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How to get time of execution in c++?[Closed]

I tried to implement the basic idea by calling time function together and subtracting them. But it always gives 0.00 seconds but I don't think it is possible because I'm testing for plenty of test cases and large inputs :/. I'm basically trying to analyse the time complexity for fibonacci in all 3 ways. Here is the code :

asked 23 Dec '14, 22:31

h1ashdr%40gon's gravatar image

accept rate: 10%

edited 23 Dec '14, 22:43

I dont see a problem in you code. The time is printed correctly on my local compiler. Ideone doesn't allow you to access their local system's time!

For knowing the time in windows on your local system you will have to make a file for input and make your code read input from that file.

You can easily do that by-
fstream f("input.txt");

and then you can output to the file just like cout but instead use the fstream variable f
int x=5;
This will output 5 in the file.

To read from file use-

Using these file operations you can run the code in you local system and know the time.
Note that to use these operations you will need to include fstream header file

Hope this helps! :)

answered 23 Dec '14, 22:41

shivam1511's gravatar image

accept rate: 22%

edited 23 Dec '14, 22:52

Oh I see,thanks that clears it :)

(23 Dec '14, 22:43) h1ashdr@gon3★

There is a "time" command in Linux. Suppose the name of your executable is a.out and input.txt is file containing all testcases, then

time ./a.out <input.txt

will give you time of execution for those testcases.


answered 23 Dec '14, 22:34

bhavesh_munot's gravatar image

accept rate: 0%

Thanks for the info related to linux. No way in windows?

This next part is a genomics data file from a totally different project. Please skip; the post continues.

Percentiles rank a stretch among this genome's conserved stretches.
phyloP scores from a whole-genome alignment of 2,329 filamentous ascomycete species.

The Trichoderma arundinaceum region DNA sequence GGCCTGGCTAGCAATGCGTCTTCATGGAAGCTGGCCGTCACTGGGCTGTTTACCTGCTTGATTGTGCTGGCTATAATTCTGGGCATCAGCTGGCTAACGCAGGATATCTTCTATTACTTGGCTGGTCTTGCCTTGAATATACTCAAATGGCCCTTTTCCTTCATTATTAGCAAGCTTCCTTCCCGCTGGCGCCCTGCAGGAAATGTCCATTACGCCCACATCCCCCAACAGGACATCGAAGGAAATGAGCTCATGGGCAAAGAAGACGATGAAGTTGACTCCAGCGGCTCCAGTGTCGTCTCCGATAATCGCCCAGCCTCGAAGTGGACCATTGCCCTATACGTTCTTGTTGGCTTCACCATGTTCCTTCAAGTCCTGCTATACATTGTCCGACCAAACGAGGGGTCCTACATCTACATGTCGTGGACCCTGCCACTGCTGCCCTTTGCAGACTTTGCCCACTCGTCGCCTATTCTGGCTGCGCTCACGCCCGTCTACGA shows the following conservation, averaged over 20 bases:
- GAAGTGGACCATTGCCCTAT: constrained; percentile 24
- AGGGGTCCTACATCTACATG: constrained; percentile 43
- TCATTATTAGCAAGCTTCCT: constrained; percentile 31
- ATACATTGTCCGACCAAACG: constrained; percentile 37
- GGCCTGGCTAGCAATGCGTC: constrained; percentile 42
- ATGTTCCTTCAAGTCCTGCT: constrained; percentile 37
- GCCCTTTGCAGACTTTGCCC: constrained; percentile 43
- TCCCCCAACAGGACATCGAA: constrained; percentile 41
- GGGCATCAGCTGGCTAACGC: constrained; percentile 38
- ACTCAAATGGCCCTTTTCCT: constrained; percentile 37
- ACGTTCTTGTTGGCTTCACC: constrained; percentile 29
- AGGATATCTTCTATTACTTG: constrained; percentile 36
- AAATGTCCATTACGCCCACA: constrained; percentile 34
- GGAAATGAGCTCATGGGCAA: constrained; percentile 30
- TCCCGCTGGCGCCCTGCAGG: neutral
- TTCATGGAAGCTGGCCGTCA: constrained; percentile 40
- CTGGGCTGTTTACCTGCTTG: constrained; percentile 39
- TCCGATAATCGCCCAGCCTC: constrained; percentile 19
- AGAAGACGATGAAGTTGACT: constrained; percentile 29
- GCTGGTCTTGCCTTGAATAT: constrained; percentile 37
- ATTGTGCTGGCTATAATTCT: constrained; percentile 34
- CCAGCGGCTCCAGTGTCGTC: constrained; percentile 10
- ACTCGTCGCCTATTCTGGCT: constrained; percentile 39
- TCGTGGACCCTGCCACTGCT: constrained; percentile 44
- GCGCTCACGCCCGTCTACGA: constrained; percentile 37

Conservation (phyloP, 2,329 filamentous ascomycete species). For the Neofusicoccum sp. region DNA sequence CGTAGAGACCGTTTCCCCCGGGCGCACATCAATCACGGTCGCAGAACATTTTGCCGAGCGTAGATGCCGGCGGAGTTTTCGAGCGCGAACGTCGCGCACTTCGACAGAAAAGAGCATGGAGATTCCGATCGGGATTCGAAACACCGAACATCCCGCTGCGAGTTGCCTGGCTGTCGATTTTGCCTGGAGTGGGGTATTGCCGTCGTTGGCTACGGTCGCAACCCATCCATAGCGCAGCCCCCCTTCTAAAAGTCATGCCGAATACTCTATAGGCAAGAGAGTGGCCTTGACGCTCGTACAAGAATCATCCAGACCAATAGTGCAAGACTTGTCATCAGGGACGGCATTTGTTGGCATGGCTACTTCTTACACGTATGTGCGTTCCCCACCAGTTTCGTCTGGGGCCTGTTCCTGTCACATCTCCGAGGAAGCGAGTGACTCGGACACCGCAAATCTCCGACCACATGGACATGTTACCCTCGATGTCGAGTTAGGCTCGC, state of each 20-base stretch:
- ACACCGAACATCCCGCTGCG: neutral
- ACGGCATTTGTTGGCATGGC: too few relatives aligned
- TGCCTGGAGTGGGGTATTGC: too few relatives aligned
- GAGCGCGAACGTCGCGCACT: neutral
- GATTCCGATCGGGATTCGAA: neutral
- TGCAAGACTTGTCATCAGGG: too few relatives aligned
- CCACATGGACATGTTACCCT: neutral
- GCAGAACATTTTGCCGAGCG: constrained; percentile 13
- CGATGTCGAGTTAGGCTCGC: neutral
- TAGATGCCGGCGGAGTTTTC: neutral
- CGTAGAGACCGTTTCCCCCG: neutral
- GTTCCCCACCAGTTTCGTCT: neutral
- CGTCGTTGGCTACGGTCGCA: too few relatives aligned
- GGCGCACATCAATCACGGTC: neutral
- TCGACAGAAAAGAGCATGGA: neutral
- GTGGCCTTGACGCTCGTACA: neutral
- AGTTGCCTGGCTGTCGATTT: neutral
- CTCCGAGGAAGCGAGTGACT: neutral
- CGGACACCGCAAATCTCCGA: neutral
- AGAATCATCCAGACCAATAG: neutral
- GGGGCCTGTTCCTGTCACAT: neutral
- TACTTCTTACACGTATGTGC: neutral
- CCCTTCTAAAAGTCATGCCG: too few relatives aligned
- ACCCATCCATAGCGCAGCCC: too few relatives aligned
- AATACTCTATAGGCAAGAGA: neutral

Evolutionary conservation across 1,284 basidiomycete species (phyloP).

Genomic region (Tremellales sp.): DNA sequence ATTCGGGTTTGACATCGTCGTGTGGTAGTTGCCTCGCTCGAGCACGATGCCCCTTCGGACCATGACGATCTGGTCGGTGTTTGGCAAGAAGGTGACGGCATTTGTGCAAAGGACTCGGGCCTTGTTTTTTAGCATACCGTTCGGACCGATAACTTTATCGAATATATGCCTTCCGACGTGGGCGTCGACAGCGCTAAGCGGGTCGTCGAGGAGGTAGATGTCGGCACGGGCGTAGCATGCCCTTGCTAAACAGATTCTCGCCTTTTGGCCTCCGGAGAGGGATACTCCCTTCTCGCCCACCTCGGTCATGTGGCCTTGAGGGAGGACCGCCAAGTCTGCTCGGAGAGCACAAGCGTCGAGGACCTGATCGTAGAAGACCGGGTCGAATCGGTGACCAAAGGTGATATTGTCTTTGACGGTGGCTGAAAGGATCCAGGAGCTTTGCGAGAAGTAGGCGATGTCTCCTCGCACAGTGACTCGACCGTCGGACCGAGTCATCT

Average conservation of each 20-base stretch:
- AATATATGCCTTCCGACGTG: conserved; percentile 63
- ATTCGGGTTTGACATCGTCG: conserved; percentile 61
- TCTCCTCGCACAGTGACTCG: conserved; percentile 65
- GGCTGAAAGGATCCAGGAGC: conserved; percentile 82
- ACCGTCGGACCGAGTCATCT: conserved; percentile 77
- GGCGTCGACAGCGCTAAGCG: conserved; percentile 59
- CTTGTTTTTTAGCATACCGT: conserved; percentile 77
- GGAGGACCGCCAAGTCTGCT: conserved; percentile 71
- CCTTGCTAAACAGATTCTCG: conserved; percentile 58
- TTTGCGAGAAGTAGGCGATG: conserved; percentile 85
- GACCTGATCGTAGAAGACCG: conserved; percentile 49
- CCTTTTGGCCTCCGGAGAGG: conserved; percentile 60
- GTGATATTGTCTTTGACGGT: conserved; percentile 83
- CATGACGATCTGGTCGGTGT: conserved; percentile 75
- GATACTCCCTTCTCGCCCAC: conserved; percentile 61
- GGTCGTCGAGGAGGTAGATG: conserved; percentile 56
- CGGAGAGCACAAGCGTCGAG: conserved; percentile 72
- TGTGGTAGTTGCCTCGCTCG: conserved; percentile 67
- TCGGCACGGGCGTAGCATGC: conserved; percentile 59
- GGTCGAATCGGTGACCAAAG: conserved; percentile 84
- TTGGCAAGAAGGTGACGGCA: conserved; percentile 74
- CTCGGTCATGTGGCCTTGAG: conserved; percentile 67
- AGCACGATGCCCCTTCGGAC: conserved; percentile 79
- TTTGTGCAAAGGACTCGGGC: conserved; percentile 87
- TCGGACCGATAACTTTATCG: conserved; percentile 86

(23 Dec '14, 22:37) h1ashdr@gon3★

Yes there is! ptime!! You will need to download "ptime" and need to take care about keeping at some particular location in computer so that you can access that from anywhere. Or keep your .exe and this ptime in same folder and execute ptime a.exe <input.txt

(23 Dec '14, 23:20) bhavesh_munot3★

Hey @h1ashdr@gon
you may use this:

 # include < time.h >
int main(void) {
    clock_t tStart = clock();
    / Do your stuff here /
    printf("Time taken: %.2fs\n", (double)(clock() - tStart)/CLOCKS_PER_SEC);
    return 0;



answered 23 Dec '14, 22:46

rishabhprsd7's gravatar image

accept rate: 14%

edited 23 Dec '14, 22:48

You can do:

g++ question.cpp time ./a.out

It will give you the time, for eg:

real 0m0.004s

user 0m0.000s

sys 0m0.004s

But I don't know which of these we have to consider. If anyone of you get to know about it, then please tell.


answered 28 Dec '14, 15:46

optimus_prime1's gravatar image

accept rate: 0%

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question asked: 23 Dec '14, 22:31

question was seen: 3,063 times

last updated: 28 Dec '14, 15:46